A home planetarium can bring the night skies to kids who otherwise might not notice the beauty and wonder that surrounds them. With a little creativity, a darkened bedroom can be filled with stars and planets for kids. It can even provide the catalyst to encourage a child to study astronomy!

Have you ever wondered if there is life on Mars? What are the rings around Saturn? How much would you weigh if you landed on Jupiter, the largest planet of the Solar System? On which planet would humans be the most likely to survive? What do the surfaces of planets look like?

You will be glad to know that a planets DVD called “3D Astronomer” has numerous guided tours of the Universe as well as a software that simulates a spacecraft flight into outer space. Using the space simulator software present on this planets DVD, you can sail through the entire Solar System and beyond.

You can even sail beyond the Milky Way. This enables you to discover the mysteries of the entire universe – the Sun, the Moon, the Planets, the natural satellites of all the planets, the Stars, the outer galaxies, and all other known celestial bodies.

This Planets DVD contains real data that has been collected by NASA from the numerous space exploration missions, and by the European Space Agency (ESA) from its Hippacros (High Precision Parallax Collection Satellite) Astrometry Project. You will find real, high resolution images taken from space exploration missions, powerful telescopes, and man-made satellites. The surface images of various planets and their moons are truly breathtaking and have been taken by various space probes.

Your journeys to the planets will be made exciting by guided tours, which will keep you thrilled for weeks or even months. The astronomical software present on this planets DVD will enable you to see how a planet might have looked in the past. It will also enable you to see how a planet might look in the future. You can view a planet from multiple angles in outer space. This creates an awesome three-dimensional view of the planet.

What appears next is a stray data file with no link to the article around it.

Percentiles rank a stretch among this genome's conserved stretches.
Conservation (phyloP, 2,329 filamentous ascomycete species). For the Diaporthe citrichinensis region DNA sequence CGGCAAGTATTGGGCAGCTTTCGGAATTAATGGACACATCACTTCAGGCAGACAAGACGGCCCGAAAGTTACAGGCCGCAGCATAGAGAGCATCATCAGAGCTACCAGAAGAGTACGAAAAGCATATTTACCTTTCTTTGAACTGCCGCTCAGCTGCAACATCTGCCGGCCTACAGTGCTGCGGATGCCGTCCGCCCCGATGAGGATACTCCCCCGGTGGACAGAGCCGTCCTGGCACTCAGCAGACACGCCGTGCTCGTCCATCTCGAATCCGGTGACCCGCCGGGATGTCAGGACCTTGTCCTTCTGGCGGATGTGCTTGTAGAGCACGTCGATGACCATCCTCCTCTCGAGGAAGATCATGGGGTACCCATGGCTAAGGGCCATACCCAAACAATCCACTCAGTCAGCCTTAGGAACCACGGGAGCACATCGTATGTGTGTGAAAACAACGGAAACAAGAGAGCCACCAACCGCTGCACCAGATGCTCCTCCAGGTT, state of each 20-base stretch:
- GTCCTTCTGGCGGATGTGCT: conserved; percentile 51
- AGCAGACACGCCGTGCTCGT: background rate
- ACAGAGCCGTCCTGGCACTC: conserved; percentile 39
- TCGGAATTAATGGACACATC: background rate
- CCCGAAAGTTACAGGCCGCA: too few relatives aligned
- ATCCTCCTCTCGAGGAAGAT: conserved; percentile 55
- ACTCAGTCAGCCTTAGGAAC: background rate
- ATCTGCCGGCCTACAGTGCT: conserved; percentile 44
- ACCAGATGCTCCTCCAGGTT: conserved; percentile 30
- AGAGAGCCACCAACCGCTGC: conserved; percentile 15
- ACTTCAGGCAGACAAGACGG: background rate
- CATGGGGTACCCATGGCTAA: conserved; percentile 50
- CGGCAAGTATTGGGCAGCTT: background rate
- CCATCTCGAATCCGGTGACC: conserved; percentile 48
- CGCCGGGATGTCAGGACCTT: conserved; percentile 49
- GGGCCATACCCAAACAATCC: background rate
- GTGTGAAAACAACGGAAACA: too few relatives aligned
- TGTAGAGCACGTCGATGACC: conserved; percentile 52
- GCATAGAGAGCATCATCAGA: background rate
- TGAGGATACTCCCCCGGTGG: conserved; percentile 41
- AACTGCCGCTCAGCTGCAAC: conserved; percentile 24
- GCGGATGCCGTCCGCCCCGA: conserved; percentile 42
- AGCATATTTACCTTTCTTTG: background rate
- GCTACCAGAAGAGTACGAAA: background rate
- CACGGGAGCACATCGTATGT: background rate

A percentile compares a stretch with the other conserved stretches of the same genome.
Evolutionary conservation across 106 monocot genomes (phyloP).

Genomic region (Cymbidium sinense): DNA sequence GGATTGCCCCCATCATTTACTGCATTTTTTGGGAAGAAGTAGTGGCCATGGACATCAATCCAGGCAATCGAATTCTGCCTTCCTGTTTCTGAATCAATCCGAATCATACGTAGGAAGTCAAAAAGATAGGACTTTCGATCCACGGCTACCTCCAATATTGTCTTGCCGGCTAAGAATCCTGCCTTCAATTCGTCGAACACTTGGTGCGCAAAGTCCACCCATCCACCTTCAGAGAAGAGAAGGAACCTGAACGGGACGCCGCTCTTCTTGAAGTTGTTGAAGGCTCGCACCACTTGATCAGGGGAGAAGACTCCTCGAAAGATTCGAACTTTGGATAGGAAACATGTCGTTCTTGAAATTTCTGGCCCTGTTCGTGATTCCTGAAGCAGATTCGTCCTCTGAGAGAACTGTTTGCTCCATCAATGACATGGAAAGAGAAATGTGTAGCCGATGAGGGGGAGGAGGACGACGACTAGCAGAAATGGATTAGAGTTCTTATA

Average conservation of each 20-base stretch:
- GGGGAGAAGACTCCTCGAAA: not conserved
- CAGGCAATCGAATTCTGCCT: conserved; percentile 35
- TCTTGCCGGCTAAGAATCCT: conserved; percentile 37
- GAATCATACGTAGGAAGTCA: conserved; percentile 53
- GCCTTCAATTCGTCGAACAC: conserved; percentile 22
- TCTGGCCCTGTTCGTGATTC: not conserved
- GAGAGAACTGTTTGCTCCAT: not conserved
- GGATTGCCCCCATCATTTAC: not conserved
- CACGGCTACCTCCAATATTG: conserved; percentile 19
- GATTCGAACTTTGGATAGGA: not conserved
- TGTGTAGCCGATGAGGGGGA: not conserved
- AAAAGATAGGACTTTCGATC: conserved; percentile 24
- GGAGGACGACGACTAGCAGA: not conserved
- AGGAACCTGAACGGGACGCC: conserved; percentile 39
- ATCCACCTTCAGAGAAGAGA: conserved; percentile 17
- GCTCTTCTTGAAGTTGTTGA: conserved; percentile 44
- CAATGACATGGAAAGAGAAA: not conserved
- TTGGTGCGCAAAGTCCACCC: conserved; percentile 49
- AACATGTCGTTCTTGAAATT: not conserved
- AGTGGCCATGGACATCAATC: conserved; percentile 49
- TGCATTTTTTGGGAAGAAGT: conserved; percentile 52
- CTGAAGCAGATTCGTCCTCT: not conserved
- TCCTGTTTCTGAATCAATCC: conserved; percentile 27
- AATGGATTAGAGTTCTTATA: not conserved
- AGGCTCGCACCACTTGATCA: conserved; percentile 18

Actually the 3D Astronomer Planets DVD is not just about the planets. It is about the entire universe. It contains data about the Sun, the Moon, the moons of all the planets, 3840 near-earth asteroids, comets, meteors, more than 100,000 stars, distant galaxies, red dwarfs, white dwarfs, red giants, quasars, pulsars, black holes, and everything else that is known about the universe.

You can have fun with this planets DVD or you can use it to gain an in-depth knowledge about the universe. It is used by experts such as professional astronomers and astrophysicists. However its ease of use makes it very popular among amateur astronomers and among children who love the night-sky and want to learn astronomy.

It is a great educational tool that makes learning astronomy fun. Unlike a dumb computer game, this application is full of informative facts that are often amazing. Some facts are so amazing you will have to agree that sometimes truth is stranger than fiction!

You get life time free updates and upgrades on this planets DVD. It can be delivered to your doorstep or you can download the contents of this planets DVD in a few minutes from the Internet.